Migration & Trafficking

Global Monitoring of CEDAW Concluding Observations Relating to Sex Work

NSWP has developed a global monitoring system to track and analyse the concluding observations relevant to sex work that are published by the Committee for the Elimination of All Forms of Discrimination Against Women (CEDAW) three times a year for those countries that have ratified the CEDAW Convention. The purpose of the monitoring is to track which types of recommendations that CEDAW makes for different countries to improve the status of women and what this shows about CEDAW’s awareness and inclusion of sex workers’ rights. 

Briefing Paper: Migration and Sex Work

Despite the global trend of increasing mobility, migrant workers are still stigmatised and silenced – in politics and media alike. Additionally, migrant sex workers are painted as either victims or criminals in discourses that conflate sex work with human trafficking and deny sex workers the right to migrate. Their human rights are often ignored in favour of driving broader political agendas to restrict migration and criminalise sex work.

Community Guide: Migration and Sex Work

Despite the global trend of increasing mobility, migrant workers are still stigmatised and silenced – in politics and media alike. Additionally, migrant sex workers are painted as either victims or criminals in discourses that conflate sex work with human trafficking and deny sex workers the right to migrate. Their human rights are often ignored in favour of driving broader political agendas to restrict migration and criminalise sex work. 

Briefing Paper: The Consequences of Misinformation about Sex Work and Sex Workers

Misinformation about sex work and sex workers has long served as a tool for politicians, religious leaders, fundamental feminists and abolitionist groups, and anti-trafficking organisations to advance anti-sex work agendas. The conflation of sex work with trafficking and exploitation is at the root of misinformation on sex work. ‘End Demand’ models that criminalise sex workers’ clients, ‘raid and rescue’ operations, and ‘exit’ and ‘rehabilitation’ services further deny the diverse lived experiences of sex workers while obscuring true victims of trafficking.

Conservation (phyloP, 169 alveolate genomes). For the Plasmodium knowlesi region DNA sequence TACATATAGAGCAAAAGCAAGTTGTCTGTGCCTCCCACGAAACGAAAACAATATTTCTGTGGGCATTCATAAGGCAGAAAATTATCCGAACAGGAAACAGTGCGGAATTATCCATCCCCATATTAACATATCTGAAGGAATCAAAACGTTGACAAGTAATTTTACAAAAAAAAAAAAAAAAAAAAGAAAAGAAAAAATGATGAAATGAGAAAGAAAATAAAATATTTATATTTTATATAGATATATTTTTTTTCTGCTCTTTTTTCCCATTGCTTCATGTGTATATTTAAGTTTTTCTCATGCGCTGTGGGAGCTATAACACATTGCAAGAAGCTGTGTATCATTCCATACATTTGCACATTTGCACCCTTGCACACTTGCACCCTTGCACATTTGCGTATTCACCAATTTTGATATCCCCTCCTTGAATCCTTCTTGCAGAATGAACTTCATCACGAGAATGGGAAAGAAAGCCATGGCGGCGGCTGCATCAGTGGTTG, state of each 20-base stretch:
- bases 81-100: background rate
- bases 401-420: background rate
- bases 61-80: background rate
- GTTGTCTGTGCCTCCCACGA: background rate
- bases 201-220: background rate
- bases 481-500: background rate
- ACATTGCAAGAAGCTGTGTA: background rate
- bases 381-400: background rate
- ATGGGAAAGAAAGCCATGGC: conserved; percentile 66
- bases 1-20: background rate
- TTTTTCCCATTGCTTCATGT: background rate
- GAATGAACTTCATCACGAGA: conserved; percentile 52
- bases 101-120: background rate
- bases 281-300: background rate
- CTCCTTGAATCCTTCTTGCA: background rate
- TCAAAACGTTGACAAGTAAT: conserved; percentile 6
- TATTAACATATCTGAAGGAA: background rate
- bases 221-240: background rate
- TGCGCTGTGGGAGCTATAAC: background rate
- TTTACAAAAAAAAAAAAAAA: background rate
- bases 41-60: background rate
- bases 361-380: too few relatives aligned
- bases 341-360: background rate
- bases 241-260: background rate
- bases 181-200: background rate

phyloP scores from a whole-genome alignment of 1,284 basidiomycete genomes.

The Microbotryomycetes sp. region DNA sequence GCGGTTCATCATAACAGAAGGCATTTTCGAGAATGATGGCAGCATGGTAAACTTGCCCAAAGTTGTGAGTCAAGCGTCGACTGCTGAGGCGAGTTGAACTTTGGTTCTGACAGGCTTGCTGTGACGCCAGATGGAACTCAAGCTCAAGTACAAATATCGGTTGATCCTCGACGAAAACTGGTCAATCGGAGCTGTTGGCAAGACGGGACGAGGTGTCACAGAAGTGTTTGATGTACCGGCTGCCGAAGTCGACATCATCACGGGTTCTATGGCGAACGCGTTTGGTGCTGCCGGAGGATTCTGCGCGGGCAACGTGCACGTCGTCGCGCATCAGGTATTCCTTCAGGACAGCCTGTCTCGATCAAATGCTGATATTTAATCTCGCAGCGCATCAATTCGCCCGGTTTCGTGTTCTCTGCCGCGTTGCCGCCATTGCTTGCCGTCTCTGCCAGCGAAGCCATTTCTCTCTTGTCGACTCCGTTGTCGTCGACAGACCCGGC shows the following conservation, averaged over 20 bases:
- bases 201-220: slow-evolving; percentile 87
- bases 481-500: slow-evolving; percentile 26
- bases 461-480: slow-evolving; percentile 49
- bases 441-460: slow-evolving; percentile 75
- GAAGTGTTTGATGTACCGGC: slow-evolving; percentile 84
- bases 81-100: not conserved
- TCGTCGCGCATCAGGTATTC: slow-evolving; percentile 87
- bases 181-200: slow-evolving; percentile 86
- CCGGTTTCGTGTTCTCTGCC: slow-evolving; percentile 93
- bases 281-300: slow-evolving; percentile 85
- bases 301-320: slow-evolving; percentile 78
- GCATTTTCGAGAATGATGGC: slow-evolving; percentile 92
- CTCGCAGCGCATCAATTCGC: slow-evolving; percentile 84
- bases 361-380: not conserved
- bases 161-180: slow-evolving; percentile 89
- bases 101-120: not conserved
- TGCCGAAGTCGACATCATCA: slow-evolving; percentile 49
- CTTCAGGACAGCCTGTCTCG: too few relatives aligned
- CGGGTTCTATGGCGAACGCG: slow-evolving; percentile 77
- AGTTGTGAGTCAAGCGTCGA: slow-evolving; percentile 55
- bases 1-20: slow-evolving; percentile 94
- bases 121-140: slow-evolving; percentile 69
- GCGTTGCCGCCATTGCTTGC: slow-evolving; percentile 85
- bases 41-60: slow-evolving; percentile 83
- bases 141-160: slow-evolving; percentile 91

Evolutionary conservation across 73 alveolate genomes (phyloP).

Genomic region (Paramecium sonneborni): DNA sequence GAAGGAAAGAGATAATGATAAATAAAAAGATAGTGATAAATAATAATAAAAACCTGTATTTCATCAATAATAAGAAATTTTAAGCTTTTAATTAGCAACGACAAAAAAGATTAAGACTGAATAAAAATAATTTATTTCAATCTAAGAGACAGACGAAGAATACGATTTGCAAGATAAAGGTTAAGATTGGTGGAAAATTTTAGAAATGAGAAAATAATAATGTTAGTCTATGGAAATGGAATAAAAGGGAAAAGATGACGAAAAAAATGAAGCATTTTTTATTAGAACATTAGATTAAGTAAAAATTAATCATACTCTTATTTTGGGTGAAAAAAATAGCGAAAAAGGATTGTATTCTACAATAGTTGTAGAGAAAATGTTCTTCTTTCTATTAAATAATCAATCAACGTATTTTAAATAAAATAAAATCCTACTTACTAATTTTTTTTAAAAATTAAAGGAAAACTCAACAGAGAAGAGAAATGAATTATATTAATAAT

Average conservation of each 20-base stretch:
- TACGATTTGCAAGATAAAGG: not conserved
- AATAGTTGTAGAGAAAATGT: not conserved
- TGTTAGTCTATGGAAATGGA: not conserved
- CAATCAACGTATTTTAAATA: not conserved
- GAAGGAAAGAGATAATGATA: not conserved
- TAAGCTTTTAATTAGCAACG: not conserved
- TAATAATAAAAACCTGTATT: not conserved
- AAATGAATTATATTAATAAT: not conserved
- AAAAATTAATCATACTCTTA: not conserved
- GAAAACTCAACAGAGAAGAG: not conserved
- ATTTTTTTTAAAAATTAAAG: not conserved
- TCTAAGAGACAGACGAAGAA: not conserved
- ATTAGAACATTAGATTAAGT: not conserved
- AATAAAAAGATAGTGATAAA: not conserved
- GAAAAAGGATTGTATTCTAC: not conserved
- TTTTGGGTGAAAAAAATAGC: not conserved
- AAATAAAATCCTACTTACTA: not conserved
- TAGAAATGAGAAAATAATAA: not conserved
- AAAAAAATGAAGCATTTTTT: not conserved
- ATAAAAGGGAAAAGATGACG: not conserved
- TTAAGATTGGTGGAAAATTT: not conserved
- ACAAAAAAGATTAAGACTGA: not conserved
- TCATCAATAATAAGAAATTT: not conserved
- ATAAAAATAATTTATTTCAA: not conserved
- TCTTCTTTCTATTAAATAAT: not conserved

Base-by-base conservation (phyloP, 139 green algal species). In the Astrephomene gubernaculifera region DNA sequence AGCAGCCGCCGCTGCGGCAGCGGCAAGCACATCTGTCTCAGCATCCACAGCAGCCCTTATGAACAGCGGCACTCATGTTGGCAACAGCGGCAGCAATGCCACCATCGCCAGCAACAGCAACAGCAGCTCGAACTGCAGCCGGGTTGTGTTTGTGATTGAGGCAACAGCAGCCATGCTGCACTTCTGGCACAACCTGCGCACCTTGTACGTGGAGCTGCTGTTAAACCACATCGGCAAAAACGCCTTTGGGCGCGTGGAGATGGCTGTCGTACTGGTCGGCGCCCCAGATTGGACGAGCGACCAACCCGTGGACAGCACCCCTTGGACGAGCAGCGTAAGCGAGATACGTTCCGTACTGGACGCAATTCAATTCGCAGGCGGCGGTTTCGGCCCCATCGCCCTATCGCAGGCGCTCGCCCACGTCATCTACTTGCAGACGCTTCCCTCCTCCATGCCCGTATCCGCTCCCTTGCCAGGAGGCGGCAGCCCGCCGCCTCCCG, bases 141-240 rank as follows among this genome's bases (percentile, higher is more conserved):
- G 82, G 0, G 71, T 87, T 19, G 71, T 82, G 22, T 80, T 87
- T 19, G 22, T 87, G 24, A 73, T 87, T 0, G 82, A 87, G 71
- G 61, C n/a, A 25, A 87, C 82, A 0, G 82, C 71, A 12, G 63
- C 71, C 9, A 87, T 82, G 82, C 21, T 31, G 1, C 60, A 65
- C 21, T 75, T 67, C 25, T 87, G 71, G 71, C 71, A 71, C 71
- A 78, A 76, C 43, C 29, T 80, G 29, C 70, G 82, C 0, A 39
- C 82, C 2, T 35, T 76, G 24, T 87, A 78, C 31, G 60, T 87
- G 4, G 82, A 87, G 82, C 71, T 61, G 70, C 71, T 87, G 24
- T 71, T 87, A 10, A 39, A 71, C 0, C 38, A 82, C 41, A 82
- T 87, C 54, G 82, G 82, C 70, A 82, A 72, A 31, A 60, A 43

Case Study: Sex Worker-led Organisations’ Engagement with the Women’s Movement

The struggles for sex workers’ and women’s rights are innately interconnected. Worldwide, most sex workers are women, who share challenges in their fight for justice, equality, and the right to be free from violence, stigma, and discrimination. Nevertheless, within the women’s movement there have been obstacles to acceptance of and meaningful engagement with sex worker-led organisations, ranging from ideological opposition to outright abuse.

NSWP Statement on the High Level Meeting on Trafficking of Persons: Conflation of Sex Work and Trafficking

NSWP have published this written statement in response to the High Level Meeting on Trafficking in Persons. You can read the statement below or download it above. The Count Me In! Consortium have also published a video which you can watch below.

Briefing Note: ‘Sexual Exploitation’ in the Global Fund’s Codes of Conduct

The Global Fund has established Codes of Conduct which employees, resource recipients, suppliers, Country Coordinating Mechanism (CCM) members, and governance officials must uphold while carrying out their work. One of the requirements, which applies to all parties under these codes, is to prohibit ‘sexual exploitation.’ Due to widespread conflations of sex work with ‘sexual exploitation,’ however, there is concern that this provision may be misinterpreted to exclude sex workers.

Illustrated Consensus Statement on Sex Work, Human Rights, and the Law

This is a summary of NSWP's Consensus Statement on Sex Work, Human Rights, and the Law. The Consensus Statement is issued on behalf of NSWP members and the sex workers they represent including sex workers of all genders, class, race, ethnicity, health status, age, nationality, citizenship, language, education levels, disabilities, and many other factors.